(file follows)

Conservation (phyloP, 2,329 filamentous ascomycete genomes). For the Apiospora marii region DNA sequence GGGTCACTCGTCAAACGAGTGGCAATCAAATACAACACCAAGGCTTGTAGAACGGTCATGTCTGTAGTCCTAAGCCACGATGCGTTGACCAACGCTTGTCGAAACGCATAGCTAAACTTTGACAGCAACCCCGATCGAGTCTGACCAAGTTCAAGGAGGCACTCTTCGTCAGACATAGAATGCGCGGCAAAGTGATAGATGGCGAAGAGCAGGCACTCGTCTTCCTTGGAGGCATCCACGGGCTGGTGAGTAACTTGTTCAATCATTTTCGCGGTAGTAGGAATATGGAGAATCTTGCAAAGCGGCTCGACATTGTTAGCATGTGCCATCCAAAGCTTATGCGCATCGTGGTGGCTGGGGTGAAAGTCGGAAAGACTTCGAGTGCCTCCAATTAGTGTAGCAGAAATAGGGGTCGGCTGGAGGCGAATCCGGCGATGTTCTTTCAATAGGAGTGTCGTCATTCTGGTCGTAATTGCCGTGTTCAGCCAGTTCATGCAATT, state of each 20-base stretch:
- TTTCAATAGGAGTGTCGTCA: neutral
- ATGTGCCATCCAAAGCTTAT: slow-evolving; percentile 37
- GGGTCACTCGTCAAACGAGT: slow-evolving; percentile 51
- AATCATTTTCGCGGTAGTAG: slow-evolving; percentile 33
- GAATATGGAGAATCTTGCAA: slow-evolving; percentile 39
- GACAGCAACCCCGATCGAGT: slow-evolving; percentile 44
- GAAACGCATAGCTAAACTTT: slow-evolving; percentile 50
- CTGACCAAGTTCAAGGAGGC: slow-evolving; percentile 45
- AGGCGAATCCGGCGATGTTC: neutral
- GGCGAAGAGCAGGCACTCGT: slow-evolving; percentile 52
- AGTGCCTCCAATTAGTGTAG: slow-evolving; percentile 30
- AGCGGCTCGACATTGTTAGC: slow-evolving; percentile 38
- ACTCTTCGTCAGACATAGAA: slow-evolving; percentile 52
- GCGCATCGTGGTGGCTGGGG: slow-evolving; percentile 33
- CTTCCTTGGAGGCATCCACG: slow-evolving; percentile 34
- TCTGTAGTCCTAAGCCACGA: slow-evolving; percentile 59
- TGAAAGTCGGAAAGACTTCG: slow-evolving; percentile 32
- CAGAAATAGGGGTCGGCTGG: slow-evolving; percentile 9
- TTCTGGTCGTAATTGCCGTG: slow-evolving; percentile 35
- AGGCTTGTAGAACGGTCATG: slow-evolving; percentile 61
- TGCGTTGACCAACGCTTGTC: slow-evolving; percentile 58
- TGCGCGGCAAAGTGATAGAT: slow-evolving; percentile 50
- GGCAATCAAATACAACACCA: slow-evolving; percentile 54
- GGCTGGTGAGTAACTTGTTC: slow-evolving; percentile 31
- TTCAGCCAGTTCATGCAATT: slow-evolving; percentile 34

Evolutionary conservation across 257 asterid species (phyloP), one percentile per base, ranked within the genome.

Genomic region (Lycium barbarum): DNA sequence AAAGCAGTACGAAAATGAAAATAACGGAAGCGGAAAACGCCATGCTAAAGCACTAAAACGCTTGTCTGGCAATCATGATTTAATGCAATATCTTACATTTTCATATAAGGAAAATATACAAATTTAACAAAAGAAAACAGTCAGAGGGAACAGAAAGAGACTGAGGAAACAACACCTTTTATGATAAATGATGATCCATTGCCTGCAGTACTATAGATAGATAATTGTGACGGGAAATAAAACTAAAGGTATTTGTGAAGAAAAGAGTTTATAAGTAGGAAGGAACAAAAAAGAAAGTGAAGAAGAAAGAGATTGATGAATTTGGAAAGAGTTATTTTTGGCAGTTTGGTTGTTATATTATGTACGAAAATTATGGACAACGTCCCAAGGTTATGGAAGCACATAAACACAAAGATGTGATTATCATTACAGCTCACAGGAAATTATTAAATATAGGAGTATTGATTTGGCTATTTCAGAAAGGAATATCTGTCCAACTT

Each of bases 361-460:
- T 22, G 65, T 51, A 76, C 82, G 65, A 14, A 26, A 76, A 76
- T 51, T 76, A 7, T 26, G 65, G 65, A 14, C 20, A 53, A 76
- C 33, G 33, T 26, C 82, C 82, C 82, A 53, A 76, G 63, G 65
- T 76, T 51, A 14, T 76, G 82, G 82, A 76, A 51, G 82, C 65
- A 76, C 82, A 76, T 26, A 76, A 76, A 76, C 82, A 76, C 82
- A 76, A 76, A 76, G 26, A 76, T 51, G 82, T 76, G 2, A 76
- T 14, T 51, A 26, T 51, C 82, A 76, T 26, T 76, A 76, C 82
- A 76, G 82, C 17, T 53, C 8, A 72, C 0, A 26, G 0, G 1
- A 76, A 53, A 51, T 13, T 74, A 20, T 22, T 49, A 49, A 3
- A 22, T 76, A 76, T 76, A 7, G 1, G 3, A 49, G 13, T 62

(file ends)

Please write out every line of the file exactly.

Conservation (phyloP, 2,329 filamentous ascomycete genomes). For the Apiospora marii region DNA sequence GGGTCACTCGTCAAACGAGTGGCAATCAAATACAACACCAAGGCTTGTAGAACGGTCATGTCTGTAGTCCTAAGCCACGATGCGTTGACCAACGCTTGTCGAAACGCATAGCTAAACTTTGACAGCAACCCCGATCGAGTCTGACCAAGTTCAAGGAGGCACTCTTCGTCAGACATAGAATGCGCGGCAAAGTGATAGATGGCGAAGAGCAGGCACTCGTCTTCCTTGGAGGCATCCACGGGCTGGTGAGTAACTTGTTCAATCATTTTCGCGGTAGTAGGAATATGGAGAATCTTGCAAAGCGGCTCGACATTGTTAGCATGTGCCATCCAAAGCTTATGCGCATCGTGGTGGCTGGGGTGAAAGTCGGAAAGACTTCGAGTGCCTCCAATTAGTGTAGCAGAAATAGGGGTCGGCTGGAGGCGAATCCGGCGATGTTCTTTCAATAGGAGTGTCGTCATTCTGGTCGTAATTGCCGTGTTCAGCCAGTTCATGCAATT, state of each 20-base stretch:
- TTTCAATAGGAGTGTCGTCA: neutral
- ATGTGCCATCCAAAGCTTAT: slow-evolving; percentile 37
- GGGTCACTCGTCAAACGAGT: slow-evolving; percentile 51
- AATCATTTTCGCGGTAGTAG: slow-evolving; percentile 33
- GAATATGGAGAATCTTGCAA: slow-evolving; percentile 39
- GACAGCAACCCCGATCGAGT: slow-evolving; percentile 44
- GAAACGCATAGCTAAACTTT: slow-evolving; percentile 50
- CTGACCAAGTTCAAGGAGGC: slow-evolving; percentile 45
- AGGCGAATCCGGCGATGTTC: neutral
- GGCGAAGAGCAGGCACTCGT: slow-evolving; percentile 52
- AGTGCCTCCAATTAGTGTAG: slow-evolving; percentile 30
- AGCGGCTCGACATTGTTAGC: slow-evolving; percentile 38
- ACTCTTCGTCAGACATAGAA: slow-evolving; percentile 52
- GCGCATCGTGGTGGCTGGGG: slow-evolving; percentile 33
- CTTCCTTGGAGGCATCCACG: slow-evolving; percentile 34
- TCTGTAGTCCTAAGCCACGA: slow-evolving; percentile 59
- TGAAAGTCGGAAAGACTTCG: slow-evolving; percentile 32
- CAGAAATAGGGGTCGGCTGG: slow-evolving; percentile 9
- TTCTGGTCGTAATTGCCGTG: slow-evolving; percentile 35
- AGGCTTGTAGAACGGTCATG: slow-evolving; percentile 61
- TGCGTTGACCAACGCTTGTC: slow-evolving; percentile 58
- TGCGCGGCAAAGTGATAGAT: slow-evolving; percentile 50
- GGCAATCAAATACAACACCA: slow-evolving; percentile 54
- GGCTGGTGAGTAACTTGTTC: slow-evolving; percentile 31
- TTCAGCCAGTTCATGCAATT: slow-evolving; percentile 34

Evolutionary conservation across 257 asterid species (phyloP), one percentile per base, ranked within the genome.

Genomic region (Lycium barbarum): DNA sequence AAAGCAGTACGAAAATGAAAATAACGGAAGCGGAAAACGCCATGCTAAAGCACTAAAACGCTTGTCTGGCAATCATGATTTAATGCAATATCTTACATTTTCATATAAGGAAAATATACAAATTTAACAAAAGAAAACAGTCAGAGGGAACAGAAAGAGACTGAGGAAACAACACCTTTTATGATAAATGATGATCCATTGCCTGCAGTACTATAGATAGATAATTGTGACGGGAAATAAAACTAAAGGTATTTGTGAAGAAAAGAGTTTATAAGTAGGAAGGAACAAAAAAGAAAGTGAAGAAGAAAGAGATTGATGAATTTGGAAAGAGTTATTTTTGGCAGTTTGGTTGTTATATTATGTACGAAAATTATGGACAACGTCCCAAGGTTATGGAAGCACATAAACACAAAGATGTGATTATCATTACAGCTCACAGGAAATTATTAAATATAGGAGTATTGATTTGGCTATTTCAGAAAGGAATATCTGTCCAACTT

Each of bases 361-460:
- T 22, G 65, T 51, A 76, C 82, G 65, A 14, A 26, A 76, A 76
- T 51, T 76, A 7, T 26, G 65, G 65, A 14, C 20, A 53, A 76
- C 33, G 33, T 26, C 82, C 82, C 82, A 53, A 76, G 63, G 65
- T 76, T 51, A 14, T 76, G 82, G 82, A 76, A 51, G 82, C 65
- A 76, C 82, A 76, T 26, A 76, A 76, A 76, C 82, A 76, C 82
- A 76, A 76, A 76, G 26, A 76, T 51, G 82, T 76, G 2, A 76
- T 14, T 51, A 26, T 51, C 82, A 76, T 26, T 76, A 76, C 82
- A 76, G 82, C 17, T 53, C 8, A 72, C 0, A 26, G 0, G 1
- A 76, A 53, A 51, T 13, T 74, A 20, T 22, T 49, A 49, A 3
- A 22, T 76, A 76, T 76, A 7, G 1, G 3, A 49, G 13, T 62